a bite or a banquet

January 14th, 2014

Pindapata – ALMS Companion from Edward A. Burger on Vimeo.

In a certain sense, you could say that Buddha was homeless. He made a home wherever he went. He and his disciples were itinerants, each possessing nothing but a robe and a bowl to beg for meals along the way. In some Buddhist countries today, this practice has been ritualized into a monastic tradition. Monks pass through the monastery gates each morning and into the “real” world where strangers fill their bowls with offerings. The lesson is not one of poverty or humility. The purpose is not to instill charity or even gratitude. Buddhist rituals have no secret or special meaning, except to point directly to the true nature of our minds.

Each of us walks along a path with no sign of where we’ve been, and no knowledge of where we’ll end up. The earth rises to meet the soles of our feet, and out of nowhere comes a gift to support and sustain our awareness, which is our life. Some days the gift is a bite, and some days it’s a banquet. Either way, it’s enough.

Meet me for a weekend of practice in Loveland, Ohio March 27-30.

Excerpted from the upcoming book Paradise in Plain Sight ©2014 by Karen Maezen Miller. Printed with permission of New World Library, Novato, CA. www.newworldlibrary.com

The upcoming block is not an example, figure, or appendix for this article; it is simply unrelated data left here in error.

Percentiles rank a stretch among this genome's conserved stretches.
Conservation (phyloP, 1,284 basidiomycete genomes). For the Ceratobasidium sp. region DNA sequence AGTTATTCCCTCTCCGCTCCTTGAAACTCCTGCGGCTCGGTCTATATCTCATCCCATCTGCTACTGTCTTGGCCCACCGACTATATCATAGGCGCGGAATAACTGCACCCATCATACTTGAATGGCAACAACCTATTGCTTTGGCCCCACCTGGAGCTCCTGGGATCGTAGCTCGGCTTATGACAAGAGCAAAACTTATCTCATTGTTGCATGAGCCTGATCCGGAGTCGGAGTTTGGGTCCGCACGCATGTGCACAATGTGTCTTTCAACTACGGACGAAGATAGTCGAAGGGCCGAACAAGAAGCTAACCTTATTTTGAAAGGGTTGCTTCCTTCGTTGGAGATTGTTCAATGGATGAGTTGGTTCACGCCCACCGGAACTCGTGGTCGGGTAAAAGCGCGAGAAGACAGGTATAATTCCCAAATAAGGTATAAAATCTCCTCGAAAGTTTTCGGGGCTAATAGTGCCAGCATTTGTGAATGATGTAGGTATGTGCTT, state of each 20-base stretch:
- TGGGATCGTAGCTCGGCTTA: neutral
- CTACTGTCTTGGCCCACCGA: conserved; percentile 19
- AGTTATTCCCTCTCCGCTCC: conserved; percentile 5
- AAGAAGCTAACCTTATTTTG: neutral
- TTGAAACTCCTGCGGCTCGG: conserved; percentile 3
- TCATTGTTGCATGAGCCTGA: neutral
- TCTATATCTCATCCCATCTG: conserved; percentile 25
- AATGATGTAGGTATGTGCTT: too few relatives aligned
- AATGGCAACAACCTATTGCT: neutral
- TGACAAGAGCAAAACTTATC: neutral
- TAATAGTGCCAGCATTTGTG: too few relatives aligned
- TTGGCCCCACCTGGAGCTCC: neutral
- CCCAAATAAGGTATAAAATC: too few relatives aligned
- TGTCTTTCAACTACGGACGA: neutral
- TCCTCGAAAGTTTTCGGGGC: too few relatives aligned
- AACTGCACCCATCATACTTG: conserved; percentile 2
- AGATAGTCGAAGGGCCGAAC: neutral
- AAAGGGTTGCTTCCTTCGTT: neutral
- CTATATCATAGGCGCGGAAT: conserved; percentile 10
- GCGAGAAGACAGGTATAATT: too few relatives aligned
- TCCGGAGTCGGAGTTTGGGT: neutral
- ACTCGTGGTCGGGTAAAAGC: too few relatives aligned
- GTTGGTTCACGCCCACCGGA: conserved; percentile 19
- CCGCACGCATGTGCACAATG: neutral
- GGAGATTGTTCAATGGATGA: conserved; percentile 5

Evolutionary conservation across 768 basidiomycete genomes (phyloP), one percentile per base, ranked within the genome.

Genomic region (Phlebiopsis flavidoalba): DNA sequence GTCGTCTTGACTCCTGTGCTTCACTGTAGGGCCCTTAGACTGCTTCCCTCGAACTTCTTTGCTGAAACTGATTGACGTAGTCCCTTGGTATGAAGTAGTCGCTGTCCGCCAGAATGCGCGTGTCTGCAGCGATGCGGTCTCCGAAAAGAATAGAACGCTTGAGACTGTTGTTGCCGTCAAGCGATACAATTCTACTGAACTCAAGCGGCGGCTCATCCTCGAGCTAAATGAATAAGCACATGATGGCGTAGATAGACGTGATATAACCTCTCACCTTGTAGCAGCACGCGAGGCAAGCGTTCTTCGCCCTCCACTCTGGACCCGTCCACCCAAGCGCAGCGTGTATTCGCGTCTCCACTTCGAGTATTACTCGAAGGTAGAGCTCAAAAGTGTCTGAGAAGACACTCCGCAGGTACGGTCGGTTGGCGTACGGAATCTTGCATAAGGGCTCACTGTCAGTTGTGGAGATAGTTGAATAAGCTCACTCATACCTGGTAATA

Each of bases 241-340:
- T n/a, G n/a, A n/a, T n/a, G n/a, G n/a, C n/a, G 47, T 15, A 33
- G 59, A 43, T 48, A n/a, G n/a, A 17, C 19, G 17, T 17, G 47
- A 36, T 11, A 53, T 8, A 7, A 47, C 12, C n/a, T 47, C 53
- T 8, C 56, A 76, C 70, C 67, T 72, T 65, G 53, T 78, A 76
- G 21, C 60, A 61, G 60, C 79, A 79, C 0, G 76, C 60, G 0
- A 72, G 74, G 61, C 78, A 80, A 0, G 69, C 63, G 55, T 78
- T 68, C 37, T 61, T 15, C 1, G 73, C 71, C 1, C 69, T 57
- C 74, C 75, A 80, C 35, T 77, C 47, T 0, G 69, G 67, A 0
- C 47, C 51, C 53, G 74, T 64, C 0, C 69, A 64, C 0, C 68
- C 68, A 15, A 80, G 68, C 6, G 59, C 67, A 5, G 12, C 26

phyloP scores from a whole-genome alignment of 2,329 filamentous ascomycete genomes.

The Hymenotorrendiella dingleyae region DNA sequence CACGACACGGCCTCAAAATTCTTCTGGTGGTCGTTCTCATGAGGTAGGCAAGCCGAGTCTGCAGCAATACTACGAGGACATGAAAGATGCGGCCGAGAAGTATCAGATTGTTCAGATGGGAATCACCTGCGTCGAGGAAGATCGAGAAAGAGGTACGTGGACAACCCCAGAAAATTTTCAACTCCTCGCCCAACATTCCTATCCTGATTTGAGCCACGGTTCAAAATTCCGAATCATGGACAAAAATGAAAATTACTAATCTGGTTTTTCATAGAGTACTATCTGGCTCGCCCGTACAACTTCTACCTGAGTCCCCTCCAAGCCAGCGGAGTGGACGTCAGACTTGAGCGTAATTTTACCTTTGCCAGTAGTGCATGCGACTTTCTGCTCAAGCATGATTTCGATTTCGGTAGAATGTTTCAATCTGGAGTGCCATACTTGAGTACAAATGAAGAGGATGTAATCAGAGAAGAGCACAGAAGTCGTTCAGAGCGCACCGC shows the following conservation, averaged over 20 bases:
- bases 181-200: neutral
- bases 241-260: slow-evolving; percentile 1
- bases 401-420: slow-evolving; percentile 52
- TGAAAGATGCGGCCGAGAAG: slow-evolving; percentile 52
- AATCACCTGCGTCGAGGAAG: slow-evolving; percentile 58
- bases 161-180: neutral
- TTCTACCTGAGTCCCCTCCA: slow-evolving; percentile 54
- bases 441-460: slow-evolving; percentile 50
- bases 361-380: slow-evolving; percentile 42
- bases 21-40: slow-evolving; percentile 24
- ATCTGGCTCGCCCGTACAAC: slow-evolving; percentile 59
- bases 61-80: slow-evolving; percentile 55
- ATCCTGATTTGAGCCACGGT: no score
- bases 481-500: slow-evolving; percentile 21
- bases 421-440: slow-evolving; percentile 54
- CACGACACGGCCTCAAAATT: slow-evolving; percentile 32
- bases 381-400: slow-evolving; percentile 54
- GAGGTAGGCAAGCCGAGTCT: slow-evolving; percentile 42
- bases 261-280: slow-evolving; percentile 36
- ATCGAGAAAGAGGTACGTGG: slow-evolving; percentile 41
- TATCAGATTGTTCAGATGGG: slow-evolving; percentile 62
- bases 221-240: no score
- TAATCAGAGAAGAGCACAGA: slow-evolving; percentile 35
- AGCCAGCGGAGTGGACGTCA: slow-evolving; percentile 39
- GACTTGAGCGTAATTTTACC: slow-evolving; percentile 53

1. beautiful video–it’s silent offerings and person to person giving is itself illuminating–deep into the heart. thank you for this, Maezen.

    Comment by daniel — January 14, 2014 @ 9:08 pm

  2. p.s. your “Cheerio Road” bowl implies all of the above!

    Comment by daniel — January 14, 2014 @ 9:10 pm

  3. At your table it’s “always” a banquet Karen and I am so happy to know that I can just show up. Thank you!

    Comment by Daisy Marshall — January 15, 2014 @ 7:15 pm

  4. In Indonesia, people always cook for at least one extra person so if someone unexpected shows up around dinnertime there is always enough to eat (my husbands father is originally from Indonesia).
    This morning I realised that sometimes I need to step into the unknown and new with the faith that “the earth will rise to meet the soles of my feet” as you so beautifully describe it. In my heart I could feel that things will be alright no matter what happens, nothing ventured nothing gained. Have a wonderful day, kind regards.

    Comment by SImone — January 16, 2014 @ 1:25 am

  5. Thank you for being a calming presence in my life.


    Comment by Brenda — February 5, 2014 @ 9:33 am

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